St. Tammany Parish’s rapid growth is most pronounced on its western side, where new subdivisions, shopping centers and restaurants have turned the rural area around once-sleepy Madisonville into a bustling suburban center.

That growth — praised by developers, public officials and residents who want the amenities — has also caused growing pains, especially at the schools that serve that part of the parish.

In the past three years, Madisonville Elementary School has grown from 444 to 758 students (including one additional grade) and Lancaster Elementary has gone from 601 to 724. Madisonville Junior High dropped from 697 to 642 students over the same period, but the overall enrollment in the three schools increased by nearly 400 students from the 2011-12 school year to 2013-14.

That’s why, when the School Board needed to redistrict after the most recent census, it was the Madisonville area that got a new district at the expense of one near Slidell.

Two candidates — Republican Sharon Lo Drucker and no-party candidate Shane Hodgson — are vying to be the first to represent the new district. Not surprisingly, the area’s rapid growth is at the top of their agenda.

“The population growth is explosive here over the last 25 years,” said Hodgson, who has a daughter at the New Orleans Center for Creative Arts and a son at Madisonville Junior High. “I feel certain we are going to need a high school.”

Currently, students who attend Madisonville Junior High must go to either Covington High or Mandeville High when they enter the ninth grade.

Hodgson said questions about a new school or what to do about the crowded schools are what he hears most on the campaign trail.

“I want to make sure the School Board is aware,” he said. The Madisonville area hasn’t had its own School Board representative since 1990, and getting one is a first step to addressing the rapid growth, he added.

“When my daughter started in 2005, I think we had maybe eight kindergarten teachers,” he said. But when his son started a couple of years later, “we were up to 11 or 13.”

Drucker, whose daughter attends Madisonville Junior High, agreed.

“It’s kind of tight,” she said of space in the schools.

“We need to take a look at projections on true population growth,” she said, “but more than likely we will need a high school here. We are just flourishing.”

Both candidates said the school system should study whether to build a high school for Madisonville and how it would be funded.

Another issue in the race is the Common Core state standards — a set of academic standards adopted by the state several years ago and fully implemented this year. St. Tammany Parish has been roiling with anti-Common Core sentiment, and angry parents have at times packed School Board meetings to beg or harangue the board into dropping Common Core altogether. More recently, a number of teachers asked the board not to drop the Common Core-aligned Eureka Math curriculum, saying it was helping them get good results, especially from elementary school students.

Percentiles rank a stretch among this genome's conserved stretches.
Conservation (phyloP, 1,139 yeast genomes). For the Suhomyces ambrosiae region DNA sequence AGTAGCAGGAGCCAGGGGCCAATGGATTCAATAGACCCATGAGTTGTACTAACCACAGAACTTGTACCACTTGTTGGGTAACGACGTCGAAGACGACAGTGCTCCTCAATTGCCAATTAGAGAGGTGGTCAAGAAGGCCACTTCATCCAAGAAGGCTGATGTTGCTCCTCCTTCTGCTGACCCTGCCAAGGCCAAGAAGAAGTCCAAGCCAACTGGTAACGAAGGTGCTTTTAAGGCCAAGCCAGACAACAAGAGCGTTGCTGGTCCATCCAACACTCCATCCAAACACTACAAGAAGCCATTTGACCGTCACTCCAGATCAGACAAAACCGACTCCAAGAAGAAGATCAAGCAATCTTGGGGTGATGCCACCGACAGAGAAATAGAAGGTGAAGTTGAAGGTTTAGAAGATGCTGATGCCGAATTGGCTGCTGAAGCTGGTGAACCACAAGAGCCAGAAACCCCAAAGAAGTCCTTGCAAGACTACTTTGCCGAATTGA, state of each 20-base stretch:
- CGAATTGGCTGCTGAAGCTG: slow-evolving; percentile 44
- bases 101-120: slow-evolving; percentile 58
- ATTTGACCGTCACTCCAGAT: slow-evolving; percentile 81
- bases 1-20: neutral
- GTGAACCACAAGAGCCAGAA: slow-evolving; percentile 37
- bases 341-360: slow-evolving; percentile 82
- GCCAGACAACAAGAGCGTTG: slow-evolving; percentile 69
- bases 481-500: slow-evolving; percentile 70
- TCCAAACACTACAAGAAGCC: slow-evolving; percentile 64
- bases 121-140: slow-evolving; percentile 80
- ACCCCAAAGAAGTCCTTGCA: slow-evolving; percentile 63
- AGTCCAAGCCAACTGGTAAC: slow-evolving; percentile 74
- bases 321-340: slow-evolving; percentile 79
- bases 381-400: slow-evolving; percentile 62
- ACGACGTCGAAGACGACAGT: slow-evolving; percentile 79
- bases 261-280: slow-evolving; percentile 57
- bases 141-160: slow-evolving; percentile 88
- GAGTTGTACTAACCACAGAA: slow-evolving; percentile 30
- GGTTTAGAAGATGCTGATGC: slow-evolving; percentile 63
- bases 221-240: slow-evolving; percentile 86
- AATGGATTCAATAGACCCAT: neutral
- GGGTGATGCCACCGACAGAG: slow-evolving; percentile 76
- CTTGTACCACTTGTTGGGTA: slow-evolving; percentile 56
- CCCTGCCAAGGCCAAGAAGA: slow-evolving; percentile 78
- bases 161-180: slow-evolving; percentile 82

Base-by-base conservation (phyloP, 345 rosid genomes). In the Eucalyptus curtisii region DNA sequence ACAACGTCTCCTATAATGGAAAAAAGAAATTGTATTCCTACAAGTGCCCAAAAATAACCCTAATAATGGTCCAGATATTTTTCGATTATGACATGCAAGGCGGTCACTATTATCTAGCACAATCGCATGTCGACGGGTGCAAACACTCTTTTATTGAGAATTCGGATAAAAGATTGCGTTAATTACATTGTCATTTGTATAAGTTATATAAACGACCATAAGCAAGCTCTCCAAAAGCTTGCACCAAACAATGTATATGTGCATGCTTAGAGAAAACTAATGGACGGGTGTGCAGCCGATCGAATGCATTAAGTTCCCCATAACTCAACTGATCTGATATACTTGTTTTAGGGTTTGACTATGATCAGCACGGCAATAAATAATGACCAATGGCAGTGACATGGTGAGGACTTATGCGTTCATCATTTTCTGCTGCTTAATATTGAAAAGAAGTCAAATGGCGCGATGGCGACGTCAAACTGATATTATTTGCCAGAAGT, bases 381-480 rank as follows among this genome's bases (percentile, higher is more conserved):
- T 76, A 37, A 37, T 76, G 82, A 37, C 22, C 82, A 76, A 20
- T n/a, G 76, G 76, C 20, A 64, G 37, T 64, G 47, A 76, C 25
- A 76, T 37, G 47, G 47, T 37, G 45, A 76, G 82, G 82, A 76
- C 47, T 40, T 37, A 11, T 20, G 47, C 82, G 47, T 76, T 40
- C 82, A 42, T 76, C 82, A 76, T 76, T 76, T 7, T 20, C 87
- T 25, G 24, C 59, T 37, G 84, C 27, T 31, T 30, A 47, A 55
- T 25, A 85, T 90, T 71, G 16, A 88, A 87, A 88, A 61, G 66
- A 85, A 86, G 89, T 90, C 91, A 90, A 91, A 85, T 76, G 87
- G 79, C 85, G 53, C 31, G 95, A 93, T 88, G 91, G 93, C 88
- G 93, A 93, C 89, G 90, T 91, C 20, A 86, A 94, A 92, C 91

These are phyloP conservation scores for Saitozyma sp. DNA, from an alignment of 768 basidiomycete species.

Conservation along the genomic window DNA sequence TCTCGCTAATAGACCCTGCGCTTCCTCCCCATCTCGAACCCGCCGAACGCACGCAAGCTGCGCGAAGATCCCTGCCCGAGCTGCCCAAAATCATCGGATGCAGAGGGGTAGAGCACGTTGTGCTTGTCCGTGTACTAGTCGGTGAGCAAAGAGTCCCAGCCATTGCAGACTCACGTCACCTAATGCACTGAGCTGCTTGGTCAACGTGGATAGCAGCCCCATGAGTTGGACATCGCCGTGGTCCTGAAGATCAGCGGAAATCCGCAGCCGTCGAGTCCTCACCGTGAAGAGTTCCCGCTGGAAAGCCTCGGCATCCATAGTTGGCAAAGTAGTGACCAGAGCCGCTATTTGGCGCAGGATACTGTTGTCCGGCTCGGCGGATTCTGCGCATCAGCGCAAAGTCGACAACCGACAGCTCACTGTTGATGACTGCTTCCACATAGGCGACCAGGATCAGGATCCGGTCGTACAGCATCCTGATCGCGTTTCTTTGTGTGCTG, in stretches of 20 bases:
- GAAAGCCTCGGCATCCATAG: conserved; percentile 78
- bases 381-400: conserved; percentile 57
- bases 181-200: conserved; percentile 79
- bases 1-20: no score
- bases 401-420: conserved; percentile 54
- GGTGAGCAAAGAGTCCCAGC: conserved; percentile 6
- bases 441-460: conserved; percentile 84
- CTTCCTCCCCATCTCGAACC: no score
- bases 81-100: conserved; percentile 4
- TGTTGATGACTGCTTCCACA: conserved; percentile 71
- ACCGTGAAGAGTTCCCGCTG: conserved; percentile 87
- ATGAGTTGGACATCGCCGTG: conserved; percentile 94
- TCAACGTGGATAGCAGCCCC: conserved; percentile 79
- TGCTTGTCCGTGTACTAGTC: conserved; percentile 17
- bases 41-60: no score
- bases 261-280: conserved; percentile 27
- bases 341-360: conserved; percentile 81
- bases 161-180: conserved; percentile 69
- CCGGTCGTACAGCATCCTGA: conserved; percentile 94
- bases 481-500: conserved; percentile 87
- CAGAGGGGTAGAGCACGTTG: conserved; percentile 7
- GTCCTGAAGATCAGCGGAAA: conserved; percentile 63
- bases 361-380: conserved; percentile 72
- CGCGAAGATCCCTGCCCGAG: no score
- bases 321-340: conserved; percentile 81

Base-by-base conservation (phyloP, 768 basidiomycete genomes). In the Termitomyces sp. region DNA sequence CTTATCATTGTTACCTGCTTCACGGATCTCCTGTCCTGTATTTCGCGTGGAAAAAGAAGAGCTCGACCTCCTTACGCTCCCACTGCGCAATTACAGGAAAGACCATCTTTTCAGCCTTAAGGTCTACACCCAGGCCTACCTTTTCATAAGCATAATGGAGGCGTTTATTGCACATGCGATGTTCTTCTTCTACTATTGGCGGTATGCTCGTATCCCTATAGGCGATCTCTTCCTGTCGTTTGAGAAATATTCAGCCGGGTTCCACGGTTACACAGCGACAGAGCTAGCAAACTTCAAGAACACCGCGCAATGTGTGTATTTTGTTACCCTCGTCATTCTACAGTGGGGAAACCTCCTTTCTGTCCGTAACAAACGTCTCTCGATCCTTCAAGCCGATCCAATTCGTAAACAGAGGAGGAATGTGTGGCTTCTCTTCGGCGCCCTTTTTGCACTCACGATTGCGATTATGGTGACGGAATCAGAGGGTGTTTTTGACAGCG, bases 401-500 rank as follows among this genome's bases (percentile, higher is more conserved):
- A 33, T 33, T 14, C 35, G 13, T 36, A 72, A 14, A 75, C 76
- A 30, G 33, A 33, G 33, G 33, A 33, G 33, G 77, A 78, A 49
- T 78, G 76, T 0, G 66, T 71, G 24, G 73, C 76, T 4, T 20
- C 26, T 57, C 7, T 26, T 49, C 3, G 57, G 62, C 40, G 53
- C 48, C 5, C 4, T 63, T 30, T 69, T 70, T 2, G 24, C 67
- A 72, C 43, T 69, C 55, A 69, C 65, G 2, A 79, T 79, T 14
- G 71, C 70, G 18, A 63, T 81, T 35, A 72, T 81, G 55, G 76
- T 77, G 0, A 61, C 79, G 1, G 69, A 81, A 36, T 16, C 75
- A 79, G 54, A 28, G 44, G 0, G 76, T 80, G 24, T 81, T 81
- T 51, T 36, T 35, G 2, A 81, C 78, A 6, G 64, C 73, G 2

Drucker and Hodgson botspeak in a measured way on the topic, criticizing the implementation of the new standards and curriculum while rejecting some of the more extreme claims of Common Core opponents.

“I come from corporate management,” Drucker said. “You always get your frontline managers involved” in any new strategy. With Common Core, teachers — who she said are the school system’s frontline managers — were not involved enough in its implementation, she said.

“Teachers are the ones who see the results and how they interact,” she added.

Drucker said a recent move by School Board member Roanne Tipton to create small groups of School Board members, teachers and principals to discuss Common Core was a step in the right direction. “I don’t know why they didn’t do that in the first place,” she said.

Drucker praised the stated goals of Common Core. “What I like is critical thinking. Routine is easy,” she said.

Hodgson offered a similar evaluation.

“I am all for higher standards,” he said, but the move to a new curriculum to meet the Common Core standards was “a mess.”

Hodgson vowed to listen to teachers on the issue, saying he is not a “curriculum expert.”

Because St. Tammany is, by state standards, a high-performing district — it received an A rating in district scores released Tuesday — neither candidate comes into the race with a major reform agenda. Instead, both said they want to work with fellow board members and administrators to help make the system even better.

“Our competition is not going to be Virginia. It’s going to be somebody in China, France, Germany,” Drucker said. The school system must focus on keeping the students achieving a high levels, she said.

Hodgson agreed. “We have a great system, but we can always do better,” he said.

The race is the only remaining contested seat on the St. Tammany School Board. Another open board seat — District 6, a Mandeville-area seat — was won by Michael Nation this week when his opponent, Mike Rivault, dropped out after learning that, as a full-time state employee, he cannot hold local office.

A third seat was opened up with the death of Ray Alfred last month, but it is being filled on an interim basis by his father, Anthony Alfred, until a special election can be held in the spring.

Follow Faimon A. Roberts III on Twitter, @faimon.